Most people know that phishing is a type of attack in which an attacker sends a fraudulent email to steal someone’s information. However, there are many different types of phishing attacks, and attackers use different techniques to try to gain access to your data. This blog post will discuss 5 common types of phishing attacks and how you can protect yourself from them.

1) Smishing

You open your cell phone to check a notification, and you’re redirected to a suspicious website. You think nothing of it since the site looks like your bank’s real website. Here’s the bad news: You’ve just fallen for an SMS or text message phishing scam known as smishing. Smishing is very similar to phishing; many users confuse them when talking about cybersecurity. However, smishing attacks involve mobile messaging systems like SMS messages and banking apps on mobile phones.

2) Spear Phishing

Spear phishing is another type of cyber attack that uses fraudulent email messages to get access to personal data by impersonating someone you know. The difference between spear phishing and simple phishing is that spear phishers use more personal information to make their emails seem more credible. For example, the attacker might have used social media or hacking to find out your mother’s name so they can impersonate her in an email message.

3) Whaling

Like spear phishing, whaling is another type of cyber attack that uses fraudulent email messages to get access to personal data by impersonating someone you know. However, whaling attacks are targeted at high-profile users with valuable information or connections. For example, a whaling attack might target a C-level executive rather than a regular user. The criminal will try to exploit this person’s influence and contacts for financial gain or political manipulation.

When it comes to whaling attacks, there are two main types:

3.1) The CEO Scam 

The email message will come from the CEO’s email address and ask employees to send their login credentials to update their payroll information. Since this sounds like a legitimate request that the CEO would make, many employees respond and give up their log-in information without realizing they’re giving it away to hackers.

3.2) Hack an Influencer 

In this type of whaling attack, attackers try to hack people with access to large audiences online, such as celebrities or influencers, so they can use their social media accounts or websites to send spam messages or post malicious links. Once victims click on these links, they can infect their devices and allow attackers to send spam messages on the victims’ behalf.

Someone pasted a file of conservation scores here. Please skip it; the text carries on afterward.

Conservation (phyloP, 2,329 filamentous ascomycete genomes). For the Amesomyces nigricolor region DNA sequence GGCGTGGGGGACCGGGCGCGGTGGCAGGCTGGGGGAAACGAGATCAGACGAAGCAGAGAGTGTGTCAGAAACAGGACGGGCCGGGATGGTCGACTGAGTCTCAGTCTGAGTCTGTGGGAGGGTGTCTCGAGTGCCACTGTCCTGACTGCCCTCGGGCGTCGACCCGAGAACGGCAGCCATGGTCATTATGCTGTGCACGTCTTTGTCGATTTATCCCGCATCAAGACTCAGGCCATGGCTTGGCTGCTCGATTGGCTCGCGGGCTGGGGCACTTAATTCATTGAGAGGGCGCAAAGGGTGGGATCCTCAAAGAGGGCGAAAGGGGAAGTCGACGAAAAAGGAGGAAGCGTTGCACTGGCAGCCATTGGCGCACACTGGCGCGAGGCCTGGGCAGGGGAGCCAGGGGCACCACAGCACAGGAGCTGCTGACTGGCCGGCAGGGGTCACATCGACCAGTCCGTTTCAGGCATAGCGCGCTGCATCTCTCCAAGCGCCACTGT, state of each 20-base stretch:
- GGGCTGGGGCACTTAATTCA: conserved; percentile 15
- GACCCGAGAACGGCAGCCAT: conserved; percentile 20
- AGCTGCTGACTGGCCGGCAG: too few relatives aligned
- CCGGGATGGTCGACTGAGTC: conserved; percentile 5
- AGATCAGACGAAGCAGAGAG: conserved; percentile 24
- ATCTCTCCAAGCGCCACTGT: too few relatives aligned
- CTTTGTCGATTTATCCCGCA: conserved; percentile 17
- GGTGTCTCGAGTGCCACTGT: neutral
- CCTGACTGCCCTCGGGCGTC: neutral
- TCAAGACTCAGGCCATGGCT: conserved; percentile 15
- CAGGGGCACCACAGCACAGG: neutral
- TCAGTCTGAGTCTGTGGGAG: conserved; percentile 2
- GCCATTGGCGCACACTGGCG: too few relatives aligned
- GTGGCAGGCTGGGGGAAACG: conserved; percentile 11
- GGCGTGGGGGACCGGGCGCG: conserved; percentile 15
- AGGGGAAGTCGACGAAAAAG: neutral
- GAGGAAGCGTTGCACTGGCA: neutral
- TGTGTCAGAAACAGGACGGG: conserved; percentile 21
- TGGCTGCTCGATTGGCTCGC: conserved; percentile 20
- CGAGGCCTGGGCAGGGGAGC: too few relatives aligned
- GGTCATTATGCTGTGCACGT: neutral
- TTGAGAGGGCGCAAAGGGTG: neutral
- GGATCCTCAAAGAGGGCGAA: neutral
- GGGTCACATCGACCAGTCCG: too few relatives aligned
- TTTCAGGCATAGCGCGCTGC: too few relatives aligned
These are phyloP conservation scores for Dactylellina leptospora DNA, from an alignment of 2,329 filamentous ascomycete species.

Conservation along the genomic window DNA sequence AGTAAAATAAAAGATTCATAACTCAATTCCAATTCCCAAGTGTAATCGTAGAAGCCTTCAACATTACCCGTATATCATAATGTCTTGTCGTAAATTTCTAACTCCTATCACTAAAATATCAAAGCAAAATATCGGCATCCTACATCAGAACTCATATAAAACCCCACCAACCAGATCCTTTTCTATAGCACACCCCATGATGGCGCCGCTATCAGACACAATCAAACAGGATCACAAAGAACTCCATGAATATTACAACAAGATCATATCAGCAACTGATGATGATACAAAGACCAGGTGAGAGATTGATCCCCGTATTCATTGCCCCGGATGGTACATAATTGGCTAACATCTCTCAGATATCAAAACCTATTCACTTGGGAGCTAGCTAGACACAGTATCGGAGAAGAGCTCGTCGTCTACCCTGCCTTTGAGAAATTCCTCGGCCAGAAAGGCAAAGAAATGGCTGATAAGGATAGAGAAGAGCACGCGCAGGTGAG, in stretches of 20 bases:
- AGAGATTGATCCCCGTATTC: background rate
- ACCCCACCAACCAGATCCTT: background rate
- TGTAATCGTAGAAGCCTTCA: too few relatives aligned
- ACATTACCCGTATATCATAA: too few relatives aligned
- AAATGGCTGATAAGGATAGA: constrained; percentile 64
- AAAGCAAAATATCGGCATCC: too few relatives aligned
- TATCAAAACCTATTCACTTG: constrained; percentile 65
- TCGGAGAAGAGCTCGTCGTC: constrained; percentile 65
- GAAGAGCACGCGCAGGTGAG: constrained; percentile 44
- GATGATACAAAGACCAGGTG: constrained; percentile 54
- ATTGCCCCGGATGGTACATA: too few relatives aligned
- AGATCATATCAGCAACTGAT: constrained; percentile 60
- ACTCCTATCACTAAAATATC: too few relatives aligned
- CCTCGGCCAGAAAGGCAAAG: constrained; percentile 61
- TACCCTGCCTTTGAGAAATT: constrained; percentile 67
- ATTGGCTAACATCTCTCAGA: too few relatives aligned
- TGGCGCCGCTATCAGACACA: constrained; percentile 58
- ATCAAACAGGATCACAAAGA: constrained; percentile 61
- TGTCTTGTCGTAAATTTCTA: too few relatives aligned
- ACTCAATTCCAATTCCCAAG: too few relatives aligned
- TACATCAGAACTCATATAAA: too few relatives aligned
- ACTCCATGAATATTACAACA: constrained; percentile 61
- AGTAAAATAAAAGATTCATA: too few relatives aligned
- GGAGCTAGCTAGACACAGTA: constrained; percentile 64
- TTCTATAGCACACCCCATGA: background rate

4) Vishing

A vishing attack is a phishing scam that uses voice over IP (VoIP), which can be done using a computer or smartphone. A hacker will call the victim and present himself as an employee of a bank, financial institution, or large company. He’ll request information such as social security numbers, card numbers, passwords for online banking accounts, passwords for email accounts, etc. Because the caller seems trustworthy and familiar with your daily activity or interests, many people fall for these types of scams and reveal sensitive data without realizing it.

5) Ransomware

Ransomware is another type of malware attack that has been primarily seen in the past few years. It involves hackers taking control of your data and encrypting it so you can’t access it anymore until you pay a ransom fee in virtual currency such as bitcoin through unusual payment methods such as Green Dot MoneyPak, Reloadit, or other prepaid cards. Hackers will also ask for money to be sent to email accounts or crypto wallets to get the decryption key that will allow users to unlock their files again.

Protect Yourself from Phishing Attacks

Well, this is all very scary… But luckily, there are a number of ways you can protect yourself from these types of cyberattacks:

Also, Read: Cybersecurity: How to Protect Yourself from Cybercriminals

  • Do not reply to any suspicious emails asking for personal information. 
  • If you notice anything weird involving your bank accounts, social media accounts, or others, change your passwords immediately.
  • Install a reliable cyber security solution on all of your devices to protect them from malware and viruses. 
  • Never download attachments from unknown email addresses as they can be infected with ransomware.
  • Do not click on links from unknown sources as they can lead you to phishing websites that will capture your data or install harmful software on your computer.

It is essential that businesses follow these steps to secure their confidential information against these damaging attacks that aim to steal sensitive data like credit card numbers for financial gain. Stay vigilant and always be aware of new online threats.

Next, can read: Top Reasons to Outsource Your Business Cyber Security Needs